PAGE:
05 Oct Ricardo García Becomes Public Defender
Flanked by his family, Ricardo García was sworn in as the 11th LA County Public Defender after the Board of Supervisors spoke about García’s many accomplishments.
The first family member to attend college, García received his Juris Doctorate in 1995 from the University of California, Berkeley. He began his legal career in 1995 with the San Diego Public Defender’s Office. In 1998, he was recruited to the Alternate Public Defender’s Office as the youngest attorney in that Office.
After more advancements, including supervising the Multiple Conflicts Office, García in 2013 represented Jorge Rojas, a.k.a. El Palillo, in San Diego’s longest and most complicated death penalty trial. After a 15-month trial, the prosecution was unable to secure guilty verdicts on five of nine homicides and the defense team secured a life verdict. In 2015, García was awarded Trial Lawyer of the Year by the Criminal Defense Association of San Diego.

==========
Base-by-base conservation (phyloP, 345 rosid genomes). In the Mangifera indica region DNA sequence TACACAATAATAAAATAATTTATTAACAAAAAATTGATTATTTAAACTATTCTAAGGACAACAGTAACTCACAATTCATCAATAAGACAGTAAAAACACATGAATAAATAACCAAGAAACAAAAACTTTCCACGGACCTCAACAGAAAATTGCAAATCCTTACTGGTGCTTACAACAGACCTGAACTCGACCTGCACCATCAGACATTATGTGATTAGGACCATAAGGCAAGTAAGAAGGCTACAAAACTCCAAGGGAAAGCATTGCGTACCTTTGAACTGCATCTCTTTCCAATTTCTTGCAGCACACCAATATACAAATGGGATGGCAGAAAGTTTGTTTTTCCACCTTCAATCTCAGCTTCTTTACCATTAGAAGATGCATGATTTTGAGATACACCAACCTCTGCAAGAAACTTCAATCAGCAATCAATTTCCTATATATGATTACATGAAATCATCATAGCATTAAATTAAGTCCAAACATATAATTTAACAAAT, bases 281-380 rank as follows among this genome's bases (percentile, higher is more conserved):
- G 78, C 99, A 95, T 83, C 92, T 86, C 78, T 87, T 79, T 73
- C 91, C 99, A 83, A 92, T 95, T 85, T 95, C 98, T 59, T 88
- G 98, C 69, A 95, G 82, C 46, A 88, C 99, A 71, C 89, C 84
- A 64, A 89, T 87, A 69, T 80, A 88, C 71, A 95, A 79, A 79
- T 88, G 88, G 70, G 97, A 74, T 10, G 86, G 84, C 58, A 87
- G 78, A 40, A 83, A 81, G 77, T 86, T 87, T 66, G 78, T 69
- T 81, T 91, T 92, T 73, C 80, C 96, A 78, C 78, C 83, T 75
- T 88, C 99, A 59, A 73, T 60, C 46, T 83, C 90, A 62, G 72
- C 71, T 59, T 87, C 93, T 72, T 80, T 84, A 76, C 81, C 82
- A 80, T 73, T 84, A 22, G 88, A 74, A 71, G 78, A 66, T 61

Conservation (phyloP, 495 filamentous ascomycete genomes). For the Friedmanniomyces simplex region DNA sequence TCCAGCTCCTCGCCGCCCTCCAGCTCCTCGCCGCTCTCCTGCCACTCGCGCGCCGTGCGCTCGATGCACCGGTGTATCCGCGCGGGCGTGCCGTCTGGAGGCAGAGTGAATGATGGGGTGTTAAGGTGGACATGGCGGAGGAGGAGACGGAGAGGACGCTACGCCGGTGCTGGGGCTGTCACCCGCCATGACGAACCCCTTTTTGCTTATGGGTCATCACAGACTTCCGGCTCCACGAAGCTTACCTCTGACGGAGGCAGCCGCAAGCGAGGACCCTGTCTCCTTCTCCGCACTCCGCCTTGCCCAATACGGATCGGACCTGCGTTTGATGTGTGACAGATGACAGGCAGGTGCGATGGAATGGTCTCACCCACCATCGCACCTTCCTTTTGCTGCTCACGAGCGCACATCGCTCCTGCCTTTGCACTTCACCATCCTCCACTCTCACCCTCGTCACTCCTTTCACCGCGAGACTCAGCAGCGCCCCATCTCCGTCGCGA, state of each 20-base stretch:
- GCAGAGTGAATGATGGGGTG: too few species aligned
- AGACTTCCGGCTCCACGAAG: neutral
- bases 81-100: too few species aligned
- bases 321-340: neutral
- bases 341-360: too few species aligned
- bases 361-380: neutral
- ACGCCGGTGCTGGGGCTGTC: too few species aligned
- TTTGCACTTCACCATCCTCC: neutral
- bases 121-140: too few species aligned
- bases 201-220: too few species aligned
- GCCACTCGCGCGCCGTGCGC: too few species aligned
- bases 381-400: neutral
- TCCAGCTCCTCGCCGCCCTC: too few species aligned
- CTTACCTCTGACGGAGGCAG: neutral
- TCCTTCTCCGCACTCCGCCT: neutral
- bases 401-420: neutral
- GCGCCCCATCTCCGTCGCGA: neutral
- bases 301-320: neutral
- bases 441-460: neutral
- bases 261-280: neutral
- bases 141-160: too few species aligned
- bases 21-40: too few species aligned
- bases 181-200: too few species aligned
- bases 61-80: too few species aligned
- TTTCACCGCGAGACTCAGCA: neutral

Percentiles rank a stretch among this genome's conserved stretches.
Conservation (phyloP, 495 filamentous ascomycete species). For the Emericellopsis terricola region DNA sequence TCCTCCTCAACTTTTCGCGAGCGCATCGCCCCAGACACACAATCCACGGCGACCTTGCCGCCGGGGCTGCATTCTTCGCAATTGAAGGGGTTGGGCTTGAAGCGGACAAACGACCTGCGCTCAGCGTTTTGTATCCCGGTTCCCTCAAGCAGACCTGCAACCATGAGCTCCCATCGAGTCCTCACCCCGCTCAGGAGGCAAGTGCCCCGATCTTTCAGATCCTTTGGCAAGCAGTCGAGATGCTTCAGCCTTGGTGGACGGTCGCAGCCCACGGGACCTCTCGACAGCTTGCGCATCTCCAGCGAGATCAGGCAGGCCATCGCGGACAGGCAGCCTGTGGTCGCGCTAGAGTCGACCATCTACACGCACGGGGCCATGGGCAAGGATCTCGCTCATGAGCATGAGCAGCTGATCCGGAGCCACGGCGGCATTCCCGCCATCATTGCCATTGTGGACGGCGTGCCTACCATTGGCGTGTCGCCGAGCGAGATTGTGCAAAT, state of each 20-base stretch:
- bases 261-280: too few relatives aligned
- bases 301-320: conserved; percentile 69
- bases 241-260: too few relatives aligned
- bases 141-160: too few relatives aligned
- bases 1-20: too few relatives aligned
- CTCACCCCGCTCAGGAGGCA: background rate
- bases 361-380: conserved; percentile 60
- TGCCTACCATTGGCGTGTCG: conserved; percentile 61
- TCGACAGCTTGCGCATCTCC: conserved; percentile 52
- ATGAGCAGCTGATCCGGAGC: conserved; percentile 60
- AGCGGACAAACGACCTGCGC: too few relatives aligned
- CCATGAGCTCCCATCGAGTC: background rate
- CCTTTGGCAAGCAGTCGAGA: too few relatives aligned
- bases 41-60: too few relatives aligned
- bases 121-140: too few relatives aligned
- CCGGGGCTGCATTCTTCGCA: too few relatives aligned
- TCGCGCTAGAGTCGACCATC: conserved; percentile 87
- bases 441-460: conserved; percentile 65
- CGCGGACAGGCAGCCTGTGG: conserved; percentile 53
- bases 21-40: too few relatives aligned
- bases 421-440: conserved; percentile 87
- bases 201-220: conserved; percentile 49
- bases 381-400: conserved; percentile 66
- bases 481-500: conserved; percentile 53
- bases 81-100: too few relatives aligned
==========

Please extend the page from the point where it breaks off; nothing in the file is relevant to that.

“He has shown throughout his entire career that he is a very strong advocate, a zealous advocate, a person devoted to justice,” Supervisor Chair Sheila Kuehl told the crowd of about 150 mostly Public Defender employees at the Board Hearing Room inside the Kenneth Hahn Hall of Administration on Oct. 3.
Supervisor Kathryn Barger and others thanked Interim Public Defender Nicole Davis Tinkham.
“While she — or I should say we — faced fierce criticism by many for a lack of experience in the criminal defense arena, she has proven to be a strong and effective leader.”
Kuehl said “the majesty of law” is something that’s meant the most to her throughout most of her adult life.
“When you think of the majesty of law in America there is really no better example than the requirement that each person has a right to a defense when accused of a crime. That is why in my opinion the Public Defender’s Office is one of the most important aspects of what the County does. And why I’m so very happy to welcome Ricardo García to lead this Office.”
García told the crowd he was “excited to be your public defender.”
“We have a core mission, we all know it. To be zealous advocates,” García, LA County’s first Latino Public Defender, told the crowd. “To treat our clients with dignity. To do our work with integrity. It’s more than just our mission, it’s a human mission.”